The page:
The 3 Litre Twin Cam Sunbeam engine was designed in 1923 by Vincent Bertarione with input from Georges Roesch. Louis Coatalen was responsible for putting the package together, using a chassis based on the Sunbeam 16/50.
The E sanction 3 Litre was launched in 1925 and demonstrated by Henry Segrave.
The engine was a 2916cc six cylinder, with two valves per cylinder, twin overhead camshafts and twin Claudel Hobson carburettors. As with Sunbeam racing cars, dry sump lubrication was used.
Initially the car was criticized for having a weak chassis. Once this was put right it came to be known for its handling and controllability.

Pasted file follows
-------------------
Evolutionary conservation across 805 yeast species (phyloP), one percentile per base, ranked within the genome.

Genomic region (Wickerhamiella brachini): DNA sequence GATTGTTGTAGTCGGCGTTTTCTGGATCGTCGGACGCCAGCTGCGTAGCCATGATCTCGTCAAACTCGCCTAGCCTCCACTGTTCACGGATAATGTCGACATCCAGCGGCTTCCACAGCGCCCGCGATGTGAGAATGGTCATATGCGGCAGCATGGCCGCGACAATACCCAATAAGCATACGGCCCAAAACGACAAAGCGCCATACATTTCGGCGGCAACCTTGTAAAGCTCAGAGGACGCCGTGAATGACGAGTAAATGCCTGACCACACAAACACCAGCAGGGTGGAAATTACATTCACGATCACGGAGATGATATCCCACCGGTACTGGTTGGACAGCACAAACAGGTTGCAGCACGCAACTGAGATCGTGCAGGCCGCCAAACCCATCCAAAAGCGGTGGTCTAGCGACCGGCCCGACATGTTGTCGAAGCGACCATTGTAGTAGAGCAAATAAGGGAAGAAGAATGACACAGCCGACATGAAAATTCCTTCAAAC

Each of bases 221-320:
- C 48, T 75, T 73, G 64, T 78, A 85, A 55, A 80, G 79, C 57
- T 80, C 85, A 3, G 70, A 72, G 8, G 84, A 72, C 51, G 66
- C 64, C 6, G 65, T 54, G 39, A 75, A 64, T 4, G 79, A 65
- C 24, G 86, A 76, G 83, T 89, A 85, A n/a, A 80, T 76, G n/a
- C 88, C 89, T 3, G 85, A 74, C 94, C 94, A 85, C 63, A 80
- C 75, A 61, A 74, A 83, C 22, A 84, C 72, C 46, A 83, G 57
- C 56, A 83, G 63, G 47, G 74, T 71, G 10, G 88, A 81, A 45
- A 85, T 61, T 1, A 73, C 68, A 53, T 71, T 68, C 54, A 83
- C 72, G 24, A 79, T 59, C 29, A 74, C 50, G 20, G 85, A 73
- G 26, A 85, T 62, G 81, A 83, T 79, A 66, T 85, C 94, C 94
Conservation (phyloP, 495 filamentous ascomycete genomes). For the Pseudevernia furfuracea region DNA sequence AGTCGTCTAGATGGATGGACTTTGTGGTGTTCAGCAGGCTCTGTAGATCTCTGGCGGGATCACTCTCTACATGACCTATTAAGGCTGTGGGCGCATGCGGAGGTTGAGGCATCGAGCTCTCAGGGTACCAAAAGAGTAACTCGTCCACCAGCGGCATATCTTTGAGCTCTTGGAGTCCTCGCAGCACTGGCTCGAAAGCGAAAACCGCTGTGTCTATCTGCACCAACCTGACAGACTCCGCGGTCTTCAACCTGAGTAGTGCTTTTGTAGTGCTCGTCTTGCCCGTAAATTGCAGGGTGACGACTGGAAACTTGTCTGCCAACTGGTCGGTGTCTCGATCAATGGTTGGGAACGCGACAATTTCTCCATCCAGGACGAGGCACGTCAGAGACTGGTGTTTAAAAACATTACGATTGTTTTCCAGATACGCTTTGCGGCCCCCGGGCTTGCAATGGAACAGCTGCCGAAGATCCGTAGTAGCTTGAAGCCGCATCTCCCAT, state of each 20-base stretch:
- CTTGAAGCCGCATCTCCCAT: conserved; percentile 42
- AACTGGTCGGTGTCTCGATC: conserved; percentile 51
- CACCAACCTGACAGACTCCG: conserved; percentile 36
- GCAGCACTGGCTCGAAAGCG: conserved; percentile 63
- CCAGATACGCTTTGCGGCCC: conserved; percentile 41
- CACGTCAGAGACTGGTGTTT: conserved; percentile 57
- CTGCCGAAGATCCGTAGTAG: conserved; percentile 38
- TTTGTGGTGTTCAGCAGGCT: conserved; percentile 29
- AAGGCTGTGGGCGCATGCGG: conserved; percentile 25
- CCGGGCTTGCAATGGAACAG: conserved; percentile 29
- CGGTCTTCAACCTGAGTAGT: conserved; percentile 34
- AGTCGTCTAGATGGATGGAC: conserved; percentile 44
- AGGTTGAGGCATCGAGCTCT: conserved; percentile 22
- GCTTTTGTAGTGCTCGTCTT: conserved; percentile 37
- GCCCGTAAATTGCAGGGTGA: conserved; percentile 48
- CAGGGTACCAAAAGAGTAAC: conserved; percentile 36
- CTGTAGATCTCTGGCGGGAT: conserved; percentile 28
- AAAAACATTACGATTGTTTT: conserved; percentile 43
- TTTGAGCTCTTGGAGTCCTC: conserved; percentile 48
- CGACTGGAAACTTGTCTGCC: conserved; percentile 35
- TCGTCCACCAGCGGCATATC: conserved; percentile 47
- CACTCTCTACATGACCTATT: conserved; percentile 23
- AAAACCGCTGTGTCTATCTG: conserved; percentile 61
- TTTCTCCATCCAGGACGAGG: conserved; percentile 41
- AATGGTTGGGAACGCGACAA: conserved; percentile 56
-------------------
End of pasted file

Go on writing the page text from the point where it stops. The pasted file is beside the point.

Two 3 Litres were entered at Le Mans in 1925, driven by Segrave/Duller and Chassagne/Davis. The Chassagne/Davis car finished second to a Lorraine-Dietrich, despite damage from having been forced off the road. The Segrave/Duller car expired after a long running duel with a Bentley.
For 1926 the F sanction was released. It addressed shortcomings in the original design. The distinction between E and F sanction cars is blurred though, there being some intermediate cars featuring parts of each model.
A supercharged model was introduced in 1929.
Approximately 315 were made.